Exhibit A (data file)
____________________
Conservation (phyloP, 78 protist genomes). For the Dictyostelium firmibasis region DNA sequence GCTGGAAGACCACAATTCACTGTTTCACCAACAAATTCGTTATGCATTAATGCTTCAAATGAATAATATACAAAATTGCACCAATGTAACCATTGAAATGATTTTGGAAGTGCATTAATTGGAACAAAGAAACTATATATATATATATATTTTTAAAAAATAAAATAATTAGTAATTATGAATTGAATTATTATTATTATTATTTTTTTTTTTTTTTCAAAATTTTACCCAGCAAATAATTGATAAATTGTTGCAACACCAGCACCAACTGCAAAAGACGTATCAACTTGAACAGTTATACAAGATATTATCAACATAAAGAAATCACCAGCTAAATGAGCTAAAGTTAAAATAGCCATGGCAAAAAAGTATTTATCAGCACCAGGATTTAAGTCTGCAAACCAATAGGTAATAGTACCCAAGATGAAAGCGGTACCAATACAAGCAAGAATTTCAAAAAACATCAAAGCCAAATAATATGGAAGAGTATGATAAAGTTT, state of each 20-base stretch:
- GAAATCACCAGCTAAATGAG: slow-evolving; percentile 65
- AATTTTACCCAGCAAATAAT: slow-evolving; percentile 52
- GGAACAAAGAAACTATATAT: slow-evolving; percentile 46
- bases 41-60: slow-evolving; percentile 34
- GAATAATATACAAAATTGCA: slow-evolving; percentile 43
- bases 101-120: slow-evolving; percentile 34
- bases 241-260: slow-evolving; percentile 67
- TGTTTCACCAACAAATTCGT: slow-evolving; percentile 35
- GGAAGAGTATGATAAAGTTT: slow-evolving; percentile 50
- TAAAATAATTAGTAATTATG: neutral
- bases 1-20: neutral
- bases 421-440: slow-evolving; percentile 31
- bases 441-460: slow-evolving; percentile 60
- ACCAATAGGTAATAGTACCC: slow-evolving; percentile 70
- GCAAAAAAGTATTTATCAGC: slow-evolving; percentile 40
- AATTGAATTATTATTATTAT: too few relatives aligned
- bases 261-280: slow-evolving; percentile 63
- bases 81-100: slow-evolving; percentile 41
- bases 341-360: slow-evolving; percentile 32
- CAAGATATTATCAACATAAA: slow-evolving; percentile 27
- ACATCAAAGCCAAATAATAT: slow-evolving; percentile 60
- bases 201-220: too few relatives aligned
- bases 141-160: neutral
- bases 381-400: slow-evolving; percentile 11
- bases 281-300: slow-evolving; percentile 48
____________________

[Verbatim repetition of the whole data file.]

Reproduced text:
Conservation (phyloP, 78 protist genomes). For the Dictyostelium firmibasis region DNA sequence GCTGGAAGACCACAATTCACTGTTTCACCAACAAATTCGTTATGCATTAATGCTTCAAATGAATAATATACAAAATTGCACCAATGTAACCATTGAAATGATTTTGGAAGTGCATTAATTGGAACAAAGAAACTATATATATATATATATTTTTAAAAAATAAAATAATTAGTAATTATGAATTGAATTATTATTATTATTATTTTTTTTTTTTTTTCAAAATTTTACCCAGCAAATAATTGATAAATTGTTGCAACACCAGCACCAACTGCAAAAGACGTATCAACTTGAACAGTTATACAAGATATTATCAACATAAAGAAATCACCAGCTAAATGAGCTAAAGTTAAAATAGCCATGGCAAAAAAGTATTTATCAGCACCAGGATTTAAGTCTGCAAACCAATAGGTAATAGTACCCAAGATGAAAGCGGTACCAATACAAGCAAGAATTTCAAAAAACATCAAAGCCAAATAATATGGAAGAGTATGATAAAGTTT, state of each 20-base stretch:
- GAAATCACCAGCTAAATGAG: slow-evolving; percentile 65
- AATTTTACCCAGCAAATAAT: slow-evolving; percentile 52
- GGAACAAAGAAACTATATAT: slow-evolving; percentile 46
- bases 41-60: slow-evolving; percentile 34
- GAATAATATACAAAATTGCA: slow-evolving; percentile 43
- bases 101-120: slow-evolving; percentile 34
- bases 241-260: slow-evolving; percentile 67
- TGTTTCACCAACAAATTCGT: slow-evolving; percentile 35
- GGAAGAGTATGATAAAGTTT: slow-evolving; percentile 50
- TAAAATAATTAGTAATTATG: neutral
- bases 1-20: neutral
- bases 421-440: slow-evolving; percentile 31
- bases 441-460: slow-evolving; percentile 60
- ACCAATAGGTAATAGTACCC: slow-evolving; percentile 70
- GCAAAAAAGTATTTATCAGC: slow-evolving; percentile 40
- AATTGAATTATTATTATTAT: too few relatives aligned
- bases 261-280: slow-evolving; percentile 63
- bases 81-100: slow-evolving; percentile 41
- bases 341-360: slow-evolving; percentile 32
- CAAGATATTATCAACATAAA: slow-evolving; percentile 27
- ACATCAAAGCCAAATAATAT: slow-evolving; percentile 60
- bases 201-220: too few relatives aligned
- bases 141-160: neutral
- bases 381-400: slow-evolving; percentile 11
- bases 281-300: slow-evolving; percentile 48